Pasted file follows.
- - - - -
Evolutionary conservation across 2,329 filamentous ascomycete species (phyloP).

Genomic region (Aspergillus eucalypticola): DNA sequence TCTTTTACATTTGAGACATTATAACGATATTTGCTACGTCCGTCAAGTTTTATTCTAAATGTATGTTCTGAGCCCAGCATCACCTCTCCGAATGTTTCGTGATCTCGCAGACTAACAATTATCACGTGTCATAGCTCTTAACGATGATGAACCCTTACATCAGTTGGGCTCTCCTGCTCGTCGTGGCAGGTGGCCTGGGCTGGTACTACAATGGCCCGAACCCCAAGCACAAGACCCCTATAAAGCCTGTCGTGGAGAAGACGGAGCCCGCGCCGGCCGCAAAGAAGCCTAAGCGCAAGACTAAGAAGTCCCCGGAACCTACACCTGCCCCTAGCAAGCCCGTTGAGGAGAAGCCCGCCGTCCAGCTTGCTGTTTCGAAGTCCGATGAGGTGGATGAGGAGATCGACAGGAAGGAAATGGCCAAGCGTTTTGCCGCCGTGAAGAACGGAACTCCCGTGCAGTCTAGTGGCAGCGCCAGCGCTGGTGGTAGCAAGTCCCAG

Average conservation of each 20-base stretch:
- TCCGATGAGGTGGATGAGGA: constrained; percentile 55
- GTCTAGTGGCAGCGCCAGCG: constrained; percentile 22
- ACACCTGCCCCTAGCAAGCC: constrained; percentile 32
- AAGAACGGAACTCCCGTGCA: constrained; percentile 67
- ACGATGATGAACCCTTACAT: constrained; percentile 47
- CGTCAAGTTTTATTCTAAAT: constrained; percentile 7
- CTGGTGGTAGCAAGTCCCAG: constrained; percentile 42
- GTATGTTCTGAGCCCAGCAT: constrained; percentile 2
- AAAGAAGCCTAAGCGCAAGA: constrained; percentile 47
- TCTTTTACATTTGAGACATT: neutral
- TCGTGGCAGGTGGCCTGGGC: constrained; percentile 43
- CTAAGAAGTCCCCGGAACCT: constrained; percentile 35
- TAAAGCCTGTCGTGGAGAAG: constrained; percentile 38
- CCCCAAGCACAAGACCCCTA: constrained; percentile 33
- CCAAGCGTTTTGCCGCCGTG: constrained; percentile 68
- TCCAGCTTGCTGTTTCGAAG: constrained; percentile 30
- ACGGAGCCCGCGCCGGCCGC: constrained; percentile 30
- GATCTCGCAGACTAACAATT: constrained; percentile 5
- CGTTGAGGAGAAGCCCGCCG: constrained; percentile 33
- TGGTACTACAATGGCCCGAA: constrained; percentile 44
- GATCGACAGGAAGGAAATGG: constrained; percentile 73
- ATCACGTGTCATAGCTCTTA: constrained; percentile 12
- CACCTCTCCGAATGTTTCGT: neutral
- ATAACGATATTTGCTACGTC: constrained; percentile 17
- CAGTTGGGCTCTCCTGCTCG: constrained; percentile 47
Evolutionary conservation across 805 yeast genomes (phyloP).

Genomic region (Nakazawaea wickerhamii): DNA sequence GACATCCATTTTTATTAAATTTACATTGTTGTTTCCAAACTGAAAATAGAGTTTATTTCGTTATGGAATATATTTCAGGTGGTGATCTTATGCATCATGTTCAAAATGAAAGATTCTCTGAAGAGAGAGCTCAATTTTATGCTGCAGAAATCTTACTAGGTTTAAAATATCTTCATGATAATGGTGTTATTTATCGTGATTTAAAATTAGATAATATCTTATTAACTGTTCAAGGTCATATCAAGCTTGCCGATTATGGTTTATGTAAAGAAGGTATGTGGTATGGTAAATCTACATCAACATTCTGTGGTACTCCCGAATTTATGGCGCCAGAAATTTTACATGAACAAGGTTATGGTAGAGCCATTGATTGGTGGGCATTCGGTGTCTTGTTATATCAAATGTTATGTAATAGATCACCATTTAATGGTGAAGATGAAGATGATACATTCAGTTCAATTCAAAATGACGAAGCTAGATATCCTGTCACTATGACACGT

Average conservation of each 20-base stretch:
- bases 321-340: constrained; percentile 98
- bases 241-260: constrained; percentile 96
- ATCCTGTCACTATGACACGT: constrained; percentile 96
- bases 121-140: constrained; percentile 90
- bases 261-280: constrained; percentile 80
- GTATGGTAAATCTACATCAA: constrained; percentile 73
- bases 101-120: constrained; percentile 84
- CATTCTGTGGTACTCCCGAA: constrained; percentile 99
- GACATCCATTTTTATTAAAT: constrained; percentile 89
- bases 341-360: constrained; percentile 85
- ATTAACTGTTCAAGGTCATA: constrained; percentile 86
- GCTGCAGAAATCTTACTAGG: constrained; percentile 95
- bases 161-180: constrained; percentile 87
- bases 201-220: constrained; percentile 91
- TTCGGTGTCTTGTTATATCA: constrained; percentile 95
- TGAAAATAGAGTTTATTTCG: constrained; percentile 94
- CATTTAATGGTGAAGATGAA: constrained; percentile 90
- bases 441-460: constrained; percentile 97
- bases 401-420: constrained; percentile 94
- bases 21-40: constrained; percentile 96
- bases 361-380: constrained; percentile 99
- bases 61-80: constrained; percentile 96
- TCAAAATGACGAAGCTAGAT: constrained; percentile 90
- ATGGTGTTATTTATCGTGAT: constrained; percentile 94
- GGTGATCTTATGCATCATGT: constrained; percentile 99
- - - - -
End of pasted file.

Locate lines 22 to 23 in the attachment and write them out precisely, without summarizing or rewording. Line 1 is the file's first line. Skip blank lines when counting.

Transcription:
- CGTTGAGGAGAAGCCCGCCG: constrained; percentile 33
- TGGTACTACAATGGCCCGAA: constrained; percentile 44